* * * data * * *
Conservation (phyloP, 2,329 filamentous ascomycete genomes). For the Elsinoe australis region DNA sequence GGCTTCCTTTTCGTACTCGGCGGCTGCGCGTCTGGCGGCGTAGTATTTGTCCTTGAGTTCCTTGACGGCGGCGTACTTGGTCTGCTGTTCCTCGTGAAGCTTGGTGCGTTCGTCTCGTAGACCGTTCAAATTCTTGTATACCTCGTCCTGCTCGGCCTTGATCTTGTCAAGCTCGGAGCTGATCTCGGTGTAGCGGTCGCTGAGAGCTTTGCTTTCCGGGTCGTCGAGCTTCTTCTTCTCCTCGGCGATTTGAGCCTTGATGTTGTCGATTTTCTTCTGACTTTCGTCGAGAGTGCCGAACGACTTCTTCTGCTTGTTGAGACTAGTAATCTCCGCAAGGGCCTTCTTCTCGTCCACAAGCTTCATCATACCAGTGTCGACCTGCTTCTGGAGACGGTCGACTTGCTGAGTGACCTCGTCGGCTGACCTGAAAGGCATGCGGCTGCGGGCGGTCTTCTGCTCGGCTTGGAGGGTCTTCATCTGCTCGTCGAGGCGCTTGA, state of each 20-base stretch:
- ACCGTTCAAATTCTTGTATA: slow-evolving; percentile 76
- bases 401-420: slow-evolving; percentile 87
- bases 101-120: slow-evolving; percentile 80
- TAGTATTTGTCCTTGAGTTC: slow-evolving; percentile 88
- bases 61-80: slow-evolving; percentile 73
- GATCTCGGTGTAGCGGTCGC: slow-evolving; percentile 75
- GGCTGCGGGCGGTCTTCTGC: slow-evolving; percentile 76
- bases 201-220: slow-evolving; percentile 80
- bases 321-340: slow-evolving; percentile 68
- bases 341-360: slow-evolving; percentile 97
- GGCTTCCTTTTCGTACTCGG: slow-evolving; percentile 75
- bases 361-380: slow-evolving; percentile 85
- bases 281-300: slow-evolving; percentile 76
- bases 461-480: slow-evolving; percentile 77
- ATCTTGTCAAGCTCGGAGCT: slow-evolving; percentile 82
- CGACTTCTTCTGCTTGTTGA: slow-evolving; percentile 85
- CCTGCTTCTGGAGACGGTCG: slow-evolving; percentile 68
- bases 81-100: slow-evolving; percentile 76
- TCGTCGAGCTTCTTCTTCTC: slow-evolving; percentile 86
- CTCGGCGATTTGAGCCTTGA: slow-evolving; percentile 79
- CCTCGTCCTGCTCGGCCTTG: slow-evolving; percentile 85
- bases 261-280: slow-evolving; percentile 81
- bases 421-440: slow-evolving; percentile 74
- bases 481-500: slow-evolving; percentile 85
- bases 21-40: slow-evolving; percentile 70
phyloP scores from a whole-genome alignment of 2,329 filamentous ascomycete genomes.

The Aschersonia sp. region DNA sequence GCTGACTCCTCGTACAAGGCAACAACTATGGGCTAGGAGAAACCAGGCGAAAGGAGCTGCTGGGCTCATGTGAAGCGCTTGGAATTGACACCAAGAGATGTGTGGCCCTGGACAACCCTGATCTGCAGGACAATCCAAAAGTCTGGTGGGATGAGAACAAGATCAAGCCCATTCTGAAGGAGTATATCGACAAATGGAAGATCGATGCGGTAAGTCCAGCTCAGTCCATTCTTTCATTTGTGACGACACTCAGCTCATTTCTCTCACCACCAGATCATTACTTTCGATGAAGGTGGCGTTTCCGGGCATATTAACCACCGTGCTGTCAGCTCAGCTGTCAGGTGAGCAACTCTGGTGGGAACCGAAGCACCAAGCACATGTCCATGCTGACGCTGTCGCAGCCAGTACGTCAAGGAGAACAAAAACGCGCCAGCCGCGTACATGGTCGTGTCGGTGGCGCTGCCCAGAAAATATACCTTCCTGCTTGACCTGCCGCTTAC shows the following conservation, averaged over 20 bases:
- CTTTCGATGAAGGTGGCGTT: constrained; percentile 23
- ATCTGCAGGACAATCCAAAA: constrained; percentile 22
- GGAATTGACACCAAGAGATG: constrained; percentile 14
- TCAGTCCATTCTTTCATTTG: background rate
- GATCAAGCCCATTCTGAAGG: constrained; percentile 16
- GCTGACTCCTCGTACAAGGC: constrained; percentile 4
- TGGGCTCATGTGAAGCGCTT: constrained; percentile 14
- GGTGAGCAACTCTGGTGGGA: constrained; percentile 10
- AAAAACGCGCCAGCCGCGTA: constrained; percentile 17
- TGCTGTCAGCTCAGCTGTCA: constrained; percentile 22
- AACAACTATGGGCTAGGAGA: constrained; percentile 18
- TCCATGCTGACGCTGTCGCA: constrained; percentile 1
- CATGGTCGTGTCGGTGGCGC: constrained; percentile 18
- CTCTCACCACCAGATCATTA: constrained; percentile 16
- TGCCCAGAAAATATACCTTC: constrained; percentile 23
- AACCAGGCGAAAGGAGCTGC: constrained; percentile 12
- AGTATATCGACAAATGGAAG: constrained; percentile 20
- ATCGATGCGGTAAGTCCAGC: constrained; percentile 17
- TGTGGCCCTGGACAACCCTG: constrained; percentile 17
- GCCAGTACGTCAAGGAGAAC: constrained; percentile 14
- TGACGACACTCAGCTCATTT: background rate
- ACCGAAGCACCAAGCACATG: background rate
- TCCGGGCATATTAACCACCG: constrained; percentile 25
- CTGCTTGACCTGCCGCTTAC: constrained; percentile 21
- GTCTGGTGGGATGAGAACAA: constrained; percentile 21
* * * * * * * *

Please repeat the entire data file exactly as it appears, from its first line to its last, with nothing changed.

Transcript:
Conservation (phyloP, 2,329 filamentous ascomycete genomes). For the Elsinoe australis region DNA sequence GGCTTCCTTTTCGTACTCGGCGGCTGCGCGTCTGGCGGCGTAGTATTTGTCCTTGAGTTCCTTGACGGCGGCGTACTTGGTCTGCTGTTCCTCGTGAAGCTTGGTGCGTTCGTCTCGTAGACCGTTCAAATTCTTGTATACCTCGTCCTGCTCGGCCTTGATCTTGTCAAGCTCGGAGCTGATCTCGGTGTAGCGGTCGCTGAGAGCTTTGCTTTCCGGGTCGTCGAGCTTCTTCTTCTCCTCGGCGATTTGAGCCTTGATGTTGTCGATTTTCTTCTGACTTTCGTCGAGAGTGCCGAACGACTTCTTCTGCTTGTTGAGACTAGTAATCTCCGCAAGGGCCTTCTTCTCGTCCACAAGCTTCATCATACCAGTGTCGACCTGCTTCTGGAGACGGTCGACTTGCTGAGTGACCTCGTCGGCTGACCTGAAAGGCATGCGGCTGCGGGCGGTCTTCTGCTCGGCTTGGAGGGTCTTCATCTGCTCGTCGAGGCGCTTGA, state of each 20-base stretch:
- ACCGTTCAAATTCTTGTATA: slow-evolving; percentile 76
- bases 401-420: slow-evolving; percentile 87
- bases 101-120: slow-evolving; percentile 80
- TAGTATTTGTCCTTGAGTTC: slow-evolving; percentile 88
- bases 61-80: slow-evolving; percentile 73
- GATCTCGGTGTAGCGGTCGC: slow-evolving; percentile 75
- GGCTGCGGGCGGTCTTCTGC: slow-evolving; percentile 76
- bases 201-220: slow-evolving; percentile 80
- bases 321-340: slow-evolving; percentile 68
- bases 341-360: slow-evolving; percentile 97
- GGCTTCCTTTTCGTACTCGG: slow-evolving; percentile 75
- bases 361-380: slow-evolving; percentile 85
- bases 281-300: slow-evolving; percentile 76
- bases 461-480: slow-evolving; percentile 77
- ATCTTGTCAAGCTCGGAGCT: slow-evolving; percentile 82
- CGACTTCTTCTGCTTGTTGA: slow-evolving; percentile 85
- CCTGCTTCTGGAGACGGTCG: slow-evolving; percentile 68
- bases 81-100: slow-evolving; percentile 76
- TCGTCGAGCTTCTTCTTCTC: slow-evolving; percentile 86
- CTCGGCGATTTGAGCCTTGA: slow-evolving; percentile 79
- CCTCGTCCTGCTCGGCCTTG: slow-evolving; percentile 85
- bases 261-280: slow-evolving; percentile 81
- bases 421-440: slow-evolving; percentile 74
- bases 481-500: slow-evolving; percentile 85
- bases 21-40: slow-evolving; percentile 70
phyloP scores from a whole-genome alignment of 2,329 filamentous ascomycete genomes.

The Aschersonia sp. region DNA sequence GCTGACTCCTCGTACAAGGCAACAACTATGGGCTAGGAGAAACCAGGCGAAAGGAGCTGCTGGGCTCATGTGAAGCGCTTGGAATTGACACCAAGAGATGTGTGGCCCTGGACAACCCTGATCTGCAGGACAATCCAAAAGTCTGGTGGGATGAGAACAAGATCAAGCCCATTCTGAAGGAGTATATCGACAAATGGAAGATCGATGCGGTAAGTCCAGCTCAGTCCATTCTTTCATTTGTGACGACACTCAGCTCATTTCTCTCACCACCAGATCATTACTTTCGATGAAGGTGGCGTTTCCGGGCATATTAACCACCGTGCTGTCAGCTCAGCTGTCAGGTGAGCAACTCTGGTGGGAACCGAAGCACCAAGCACATGTCCATGCTGACGCTGTCGCAGCCAGTACGTCAAGGAGAACAAAAACGCGCCAGCCGCGTACATGGTCGTGTCGGTGGCGCTGCCCAGAAAATATACCTTCCTGCTTGACCTGCCGCTTAC shows the following conservation, averaged over 20 bases:
- CTTTCGATGAAGGTGGCGTT: constrained; percentile 23
- ATCTGCAGGACAATCCAAAA: constrained; percentile 22
- GGAATTGACACCAAGAGATG: constrained; percentile 14
- TCAGTCCATTCTTTCATTTG: background rate
- GATCAAGCCCATTCTGAAGG: constrained; percentile 16
- GCTGACTCCTCGTACAAGGC: constrained; percentile 4
- TGGGCTCATGTGAAGCGCTT: constrained; percentile 14
- GGTGAGCAACTCTGGTGGGA: constrained; percentile 10
- AAAAACGCGCCAGCCGCGTA: constrained; percentile 17
- TGCTGTCAGCTCAGCTGTCA: constrained; percentile 22
- AACAACTATGGGCTAGGAGA: constrained; percentile 18
- TCCATGCTGACGCTGTCGCA: constrained; percentile 1
- CATGGTCGTGTCGGTGGCGC: constrained; percentile 18
- CTCTCACCACCAGATCATTA: constrained; percentile 16
- TGCCCAGAAAATATACCTTC: constrained; percentile 23
- AACCAGGCGAAAGGAGCTGC: constrained; percentile 12
- AGTATATCGACAAATGGAAG: constrained; percentile 20
- ATCGATGCGGTAAGTCCAGC: constrained; percentile 17
- TGTGGCCCTGGACAACCCTG: constrained; percentile 17
- GCCAGTACGTCAAGGAGAAC: constrained; percentile 14
- TGACGACACTCAGCTCATTT: background rate
- ACCGAAGCACCAAGCACATG: background rate
- TCCGGGCATATTAACCACCG: constrained; percentile 25
- CTGCTTGACCTGCCGCTTAC: constrained; percentile 21
- GTCTGGTGGGATGAGAACAA: constrained; percentile 21